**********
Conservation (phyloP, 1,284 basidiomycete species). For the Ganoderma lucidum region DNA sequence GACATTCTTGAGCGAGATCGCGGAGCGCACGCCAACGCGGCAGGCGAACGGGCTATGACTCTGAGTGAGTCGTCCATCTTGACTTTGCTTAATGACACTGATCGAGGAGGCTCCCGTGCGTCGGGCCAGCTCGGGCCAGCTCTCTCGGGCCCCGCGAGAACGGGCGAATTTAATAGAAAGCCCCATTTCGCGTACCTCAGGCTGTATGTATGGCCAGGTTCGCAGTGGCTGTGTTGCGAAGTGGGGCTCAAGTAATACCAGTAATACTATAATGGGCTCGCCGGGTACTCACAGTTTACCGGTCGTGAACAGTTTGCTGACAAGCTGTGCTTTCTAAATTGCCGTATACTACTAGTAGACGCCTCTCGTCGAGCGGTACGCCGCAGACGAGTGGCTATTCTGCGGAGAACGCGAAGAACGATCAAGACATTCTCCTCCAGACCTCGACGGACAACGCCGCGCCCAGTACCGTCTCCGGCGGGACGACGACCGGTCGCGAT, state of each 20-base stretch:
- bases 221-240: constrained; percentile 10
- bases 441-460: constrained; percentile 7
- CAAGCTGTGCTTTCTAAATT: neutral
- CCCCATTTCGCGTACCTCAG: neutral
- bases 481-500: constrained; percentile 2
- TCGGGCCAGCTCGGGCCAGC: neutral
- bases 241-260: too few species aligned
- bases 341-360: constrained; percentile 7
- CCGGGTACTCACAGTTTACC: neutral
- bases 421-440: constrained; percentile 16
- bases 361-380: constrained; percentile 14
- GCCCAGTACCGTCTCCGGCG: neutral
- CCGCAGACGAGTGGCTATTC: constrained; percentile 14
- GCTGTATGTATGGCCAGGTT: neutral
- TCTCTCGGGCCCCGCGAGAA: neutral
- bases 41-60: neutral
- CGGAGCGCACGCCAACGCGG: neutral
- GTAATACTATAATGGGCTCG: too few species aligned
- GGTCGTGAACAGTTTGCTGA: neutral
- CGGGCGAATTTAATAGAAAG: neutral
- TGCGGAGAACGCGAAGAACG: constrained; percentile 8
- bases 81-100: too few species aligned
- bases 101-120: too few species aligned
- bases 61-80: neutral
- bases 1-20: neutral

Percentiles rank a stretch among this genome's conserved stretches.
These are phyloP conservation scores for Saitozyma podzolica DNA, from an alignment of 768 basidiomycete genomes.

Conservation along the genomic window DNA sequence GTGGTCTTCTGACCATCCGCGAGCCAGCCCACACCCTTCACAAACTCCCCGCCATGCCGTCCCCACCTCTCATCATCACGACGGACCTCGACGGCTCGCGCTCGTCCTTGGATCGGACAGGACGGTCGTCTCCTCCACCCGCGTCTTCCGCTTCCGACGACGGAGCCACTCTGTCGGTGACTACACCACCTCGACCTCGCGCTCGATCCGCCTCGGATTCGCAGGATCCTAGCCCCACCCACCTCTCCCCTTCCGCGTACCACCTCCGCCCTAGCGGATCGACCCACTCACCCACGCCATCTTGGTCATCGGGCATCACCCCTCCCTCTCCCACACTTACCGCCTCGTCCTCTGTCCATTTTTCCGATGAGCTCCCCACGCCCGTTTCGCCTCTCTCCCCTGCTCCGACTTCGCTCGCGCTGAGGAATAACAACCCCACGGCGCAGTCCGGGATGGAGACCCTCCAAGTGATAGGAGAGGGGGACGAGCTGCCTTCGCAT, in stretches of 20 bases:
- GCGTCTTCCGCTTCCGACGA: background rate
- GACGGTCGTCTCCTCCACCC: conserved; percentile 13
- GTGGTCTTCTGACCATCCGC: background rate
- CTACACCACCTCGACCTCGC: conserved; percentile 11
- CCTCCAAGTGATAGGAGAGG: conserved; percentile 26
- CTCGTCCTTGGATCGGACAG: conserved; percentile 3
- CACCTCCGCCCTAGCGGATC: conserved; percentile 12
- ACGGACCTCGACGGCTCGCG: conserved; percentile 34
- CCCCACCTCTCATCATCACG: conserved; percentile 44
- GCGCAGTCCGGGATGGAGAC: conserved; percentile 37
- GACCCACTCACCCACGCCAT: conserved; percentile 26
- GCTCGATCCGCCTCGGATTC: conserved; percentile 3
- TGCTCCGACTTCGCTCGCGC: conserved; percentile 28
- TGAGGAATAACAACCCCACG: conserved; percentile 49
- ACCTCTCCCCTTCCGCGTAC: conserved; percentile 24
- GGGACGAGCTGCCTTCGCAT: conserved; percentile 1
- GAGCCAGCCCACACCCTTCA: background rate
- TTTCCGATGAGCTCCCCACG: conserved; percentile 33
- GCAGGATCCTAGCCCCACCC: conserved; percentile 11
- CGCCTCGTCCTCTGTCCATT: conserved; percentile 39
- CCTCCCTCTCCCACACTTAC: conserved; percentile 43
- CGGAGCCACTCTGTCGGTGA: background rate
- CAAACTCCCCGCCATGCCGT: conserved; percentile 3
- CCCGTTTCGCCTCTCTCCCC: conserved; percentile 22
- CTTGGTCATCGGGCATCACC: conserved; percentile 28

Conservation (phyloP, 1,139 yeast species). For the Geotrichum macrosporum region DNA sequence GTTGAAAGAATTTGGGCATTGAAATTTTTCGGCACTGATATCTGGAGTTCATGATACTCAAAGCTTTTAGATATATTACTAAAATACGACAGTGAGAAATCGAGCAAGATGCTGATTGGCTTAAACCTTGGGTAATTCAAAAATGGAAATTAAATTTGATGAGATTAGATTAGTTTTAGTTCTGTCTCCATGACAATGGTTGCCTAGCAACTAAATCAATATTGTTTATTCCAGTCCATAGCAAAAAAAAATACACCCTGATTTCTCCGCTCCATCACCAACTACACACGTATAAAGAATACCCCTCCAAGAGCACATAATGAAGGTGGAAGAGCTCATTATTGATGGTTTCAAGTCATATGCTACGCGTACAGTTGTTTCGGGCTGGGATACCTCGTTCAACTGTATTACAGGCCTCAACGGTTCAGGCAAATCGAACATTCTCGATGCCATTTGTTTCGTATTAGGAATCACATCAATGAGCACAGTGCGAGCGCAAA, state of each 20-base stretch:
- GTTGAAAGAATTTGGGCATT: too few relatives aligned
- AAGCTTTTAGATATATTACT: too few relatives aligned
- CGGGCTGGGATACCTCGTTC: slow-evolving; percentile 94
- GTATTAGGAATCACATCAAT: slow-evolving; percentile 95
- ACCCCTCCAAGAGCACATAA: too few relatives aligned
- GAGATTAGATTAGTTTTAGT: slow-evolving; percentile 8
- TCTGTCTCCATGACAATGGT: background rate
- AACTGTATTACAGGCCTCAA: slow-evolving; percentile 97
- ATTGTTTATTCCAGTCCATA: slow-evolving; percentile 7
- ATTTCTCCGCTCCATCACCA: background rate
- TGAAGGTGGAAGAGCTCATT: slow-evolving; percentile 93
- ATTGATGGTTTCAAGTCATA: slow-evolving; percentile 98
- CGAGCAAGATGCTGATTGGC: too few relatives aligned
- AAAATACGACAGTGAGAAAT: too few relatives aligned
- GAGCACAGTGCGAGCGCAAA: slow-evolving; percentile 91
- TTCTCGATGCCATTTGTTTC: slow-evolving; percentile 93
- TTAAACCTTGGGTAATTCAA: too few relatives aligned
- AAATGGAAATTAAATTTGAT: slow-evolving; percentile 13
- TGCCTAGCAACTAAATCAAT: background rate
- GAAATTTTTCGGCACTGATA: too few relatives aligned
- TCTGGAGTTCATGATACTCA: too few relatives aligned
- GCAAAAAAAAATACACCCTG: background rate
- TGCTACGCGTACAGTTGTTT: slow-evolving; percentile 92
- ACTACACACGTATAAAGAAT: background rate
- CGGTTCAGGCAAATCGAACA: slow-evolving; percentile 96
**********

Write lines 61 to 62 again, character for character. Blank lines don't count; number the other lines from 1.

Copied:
- GAGATTAGATTAGTTTTAGT: slow-evolving; percentile 8
- TCTGTCTCCATGACAATGGT: background rate